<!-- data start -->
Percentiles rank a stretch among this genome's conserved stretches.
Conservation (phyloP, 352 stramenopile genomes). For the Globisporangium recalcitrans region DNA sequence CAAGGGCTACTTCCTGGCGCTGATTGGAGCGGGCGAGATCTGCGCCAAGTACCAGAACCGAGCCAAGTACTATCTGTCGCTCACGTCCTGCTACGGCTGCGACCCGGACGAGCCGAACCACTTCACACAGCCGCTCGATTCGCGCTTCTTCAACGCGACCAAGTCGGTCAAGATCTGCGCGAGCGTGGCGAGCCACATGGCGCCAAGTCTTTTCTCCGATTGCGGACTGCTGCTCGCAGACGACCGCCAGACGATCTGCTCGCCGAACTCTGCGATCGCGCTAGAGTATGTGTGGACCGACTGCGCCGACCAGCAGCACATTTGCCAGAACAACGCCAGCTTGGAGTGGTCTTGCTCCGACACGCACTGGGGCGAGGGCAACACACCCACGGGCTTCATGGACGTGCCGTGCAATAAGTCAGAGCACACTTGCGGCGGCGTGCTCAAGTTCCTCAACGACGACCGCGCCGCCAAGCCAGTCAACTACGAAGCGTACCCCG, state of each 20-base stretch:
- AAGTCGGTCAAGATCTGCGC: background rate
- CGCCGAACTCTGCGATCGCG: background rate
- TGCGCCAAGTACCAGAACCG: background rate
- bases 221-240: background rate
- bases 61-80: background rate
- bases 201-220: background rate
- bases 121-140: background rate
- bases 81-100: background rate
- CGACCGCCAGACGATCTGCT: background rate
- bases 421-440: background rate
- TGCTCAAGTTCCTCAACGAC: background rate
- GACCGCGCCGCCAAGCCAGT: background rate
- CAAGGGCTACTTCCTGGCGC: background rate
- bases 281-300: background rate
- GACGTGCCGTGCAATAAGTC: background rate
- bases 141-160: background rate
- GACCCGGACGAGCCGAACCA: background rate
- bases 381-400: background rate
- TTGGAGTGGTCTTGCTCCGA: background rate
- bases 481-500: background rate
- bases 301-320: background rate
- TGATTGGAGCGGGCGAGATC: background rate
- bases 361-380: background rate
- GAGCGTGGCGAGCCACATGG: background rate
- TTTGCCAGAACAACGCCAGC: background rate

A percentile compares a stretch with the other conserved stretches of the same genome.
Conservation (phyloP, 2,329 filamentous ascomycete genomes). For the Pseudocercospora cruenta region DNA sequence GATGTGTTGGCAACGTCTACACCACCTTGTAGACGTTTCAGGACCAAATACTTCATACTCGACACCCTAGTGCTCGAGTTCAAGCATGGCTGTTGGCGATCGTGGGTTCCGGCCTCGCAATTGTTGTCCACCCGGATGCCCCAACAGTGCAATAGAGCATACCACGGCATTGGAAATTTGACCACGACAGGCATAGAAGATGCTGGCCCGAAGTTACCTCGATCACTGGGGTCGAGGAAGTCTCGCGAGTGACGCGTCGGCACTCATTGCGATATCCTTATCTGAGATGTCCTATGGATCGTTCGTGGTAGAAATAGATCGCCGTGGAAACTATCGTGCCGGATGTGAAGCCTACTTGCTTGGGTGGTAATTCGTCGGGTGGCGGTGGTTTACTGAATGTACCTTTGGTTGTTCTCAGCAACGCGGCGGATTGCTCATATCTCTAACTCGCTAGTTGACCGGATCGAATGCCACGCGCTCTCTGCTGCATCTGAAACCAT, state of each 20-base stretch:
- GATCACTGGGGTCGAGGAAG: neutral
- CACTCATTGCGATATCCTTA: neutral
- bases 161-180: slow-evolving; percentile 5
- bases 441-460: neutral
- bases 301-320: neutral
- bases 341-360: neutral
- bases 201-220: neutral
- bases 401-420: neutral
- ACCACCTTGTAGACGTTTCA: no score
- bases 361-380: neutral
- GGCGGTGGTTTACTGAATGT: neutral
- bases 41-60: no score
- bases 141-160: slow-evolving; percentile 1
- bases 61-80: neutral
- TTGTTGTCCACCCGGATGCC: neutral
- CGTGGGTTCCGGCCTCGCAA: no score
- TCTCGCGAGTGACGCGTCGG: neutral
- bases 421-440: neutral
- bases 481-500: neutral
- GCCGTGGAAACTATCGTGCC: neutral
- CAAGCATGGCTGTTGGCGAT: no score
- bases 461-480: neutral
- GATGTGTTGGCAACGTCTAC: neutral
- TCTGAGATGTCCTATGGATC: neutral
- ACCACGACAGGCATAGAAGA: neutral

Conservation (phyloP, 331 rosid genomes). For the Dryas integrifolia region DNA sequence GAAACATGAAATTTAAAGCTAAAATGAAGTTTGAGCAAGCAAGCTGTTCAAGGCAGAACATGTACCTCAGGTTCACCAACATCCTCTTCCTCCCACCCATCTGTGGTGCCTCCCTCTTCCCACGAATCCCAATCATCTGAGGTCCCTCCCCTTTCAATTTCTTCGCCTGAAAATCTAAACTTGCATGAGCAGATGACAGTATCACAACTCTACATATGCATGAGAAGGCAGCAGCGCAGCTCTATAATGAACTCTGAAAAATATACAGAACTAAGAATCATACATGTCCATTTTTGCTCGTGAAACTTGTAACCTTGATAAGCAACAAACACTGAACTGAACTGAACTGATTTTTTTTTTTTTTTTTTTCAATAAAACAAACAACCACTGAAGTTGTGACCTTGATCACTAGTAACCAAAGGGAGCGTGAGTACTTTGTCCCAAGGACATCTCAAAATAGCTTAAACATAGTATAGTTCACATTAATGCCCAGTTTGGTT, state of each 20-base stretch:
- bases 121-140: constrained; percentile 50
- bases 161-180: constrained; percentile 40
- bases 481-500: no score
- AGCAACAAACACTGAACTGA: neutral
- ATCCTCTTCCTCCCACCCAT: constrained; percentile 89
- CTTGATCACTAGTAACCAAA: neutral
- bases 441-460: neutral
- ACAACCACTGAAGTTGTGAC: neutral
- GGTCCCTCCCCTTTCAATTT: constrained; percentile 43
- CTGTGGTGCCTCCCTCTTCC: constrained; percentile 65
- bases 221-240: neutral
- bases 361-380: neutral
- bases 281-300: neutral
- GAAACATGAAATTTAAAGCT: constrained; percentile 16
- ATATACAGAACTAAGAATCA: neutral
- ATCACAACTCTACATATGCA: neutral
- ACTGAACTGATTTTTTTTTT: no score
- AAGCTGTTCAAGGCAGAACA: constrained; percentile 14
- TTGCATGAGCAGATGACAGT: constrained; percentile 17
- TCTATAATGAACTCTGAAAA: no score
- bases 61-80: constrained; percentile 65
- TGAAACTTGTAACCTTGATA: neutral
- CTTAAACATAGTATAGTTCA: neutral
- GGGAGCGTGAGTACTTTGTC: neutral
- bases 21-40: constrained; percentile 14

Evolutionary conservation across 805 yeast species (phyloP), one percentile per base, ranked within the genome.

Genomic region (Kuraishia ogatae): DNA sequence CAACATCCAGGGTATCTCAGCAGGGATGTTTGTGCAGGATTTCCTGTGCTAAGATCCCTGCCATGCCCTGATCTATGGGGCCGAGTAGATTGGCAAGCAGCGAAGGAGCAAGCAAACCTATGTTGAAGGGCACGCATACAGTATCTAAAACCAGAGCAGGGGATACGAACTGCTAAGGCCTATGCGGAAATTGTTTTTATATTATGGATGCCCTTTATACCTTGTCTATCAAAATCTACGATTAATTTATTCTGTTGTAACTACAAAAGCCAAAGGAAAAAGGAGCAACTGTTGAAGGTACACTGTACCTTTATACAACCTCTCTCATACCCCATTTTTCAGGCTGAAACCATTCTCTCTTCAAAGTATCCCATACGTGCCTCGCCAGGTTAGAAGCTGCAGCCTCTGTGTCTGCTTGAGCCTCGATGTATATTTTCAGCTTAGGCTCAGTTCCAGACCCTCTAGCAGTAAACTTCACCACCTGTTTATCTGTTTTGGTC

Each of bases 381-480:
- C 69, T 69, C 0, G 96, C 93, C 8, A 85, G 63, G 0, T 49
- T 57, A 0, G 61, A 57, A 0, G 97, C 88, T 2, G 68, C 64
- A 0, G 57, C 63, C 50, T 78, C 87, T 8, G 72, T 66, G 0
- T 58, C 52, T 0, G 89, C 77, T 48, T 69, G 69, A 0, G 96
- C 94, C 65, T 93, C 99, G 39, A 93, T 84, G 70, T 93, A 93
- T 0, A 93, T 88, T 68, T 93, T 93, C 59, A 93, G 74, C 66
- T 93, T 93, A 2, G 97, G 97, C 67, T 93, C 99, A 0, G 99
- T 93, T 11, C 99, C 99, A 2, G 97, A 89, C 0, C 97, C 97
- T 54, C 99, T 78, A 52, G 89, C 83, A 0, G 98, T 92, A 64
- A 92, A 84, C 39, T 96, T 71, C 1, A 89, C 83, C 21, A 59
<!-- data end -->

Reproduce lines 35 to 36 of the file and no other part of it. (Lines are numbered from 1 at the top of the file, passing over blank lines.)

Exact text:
- bases 341-360: neutral
- bases 201-220: neutral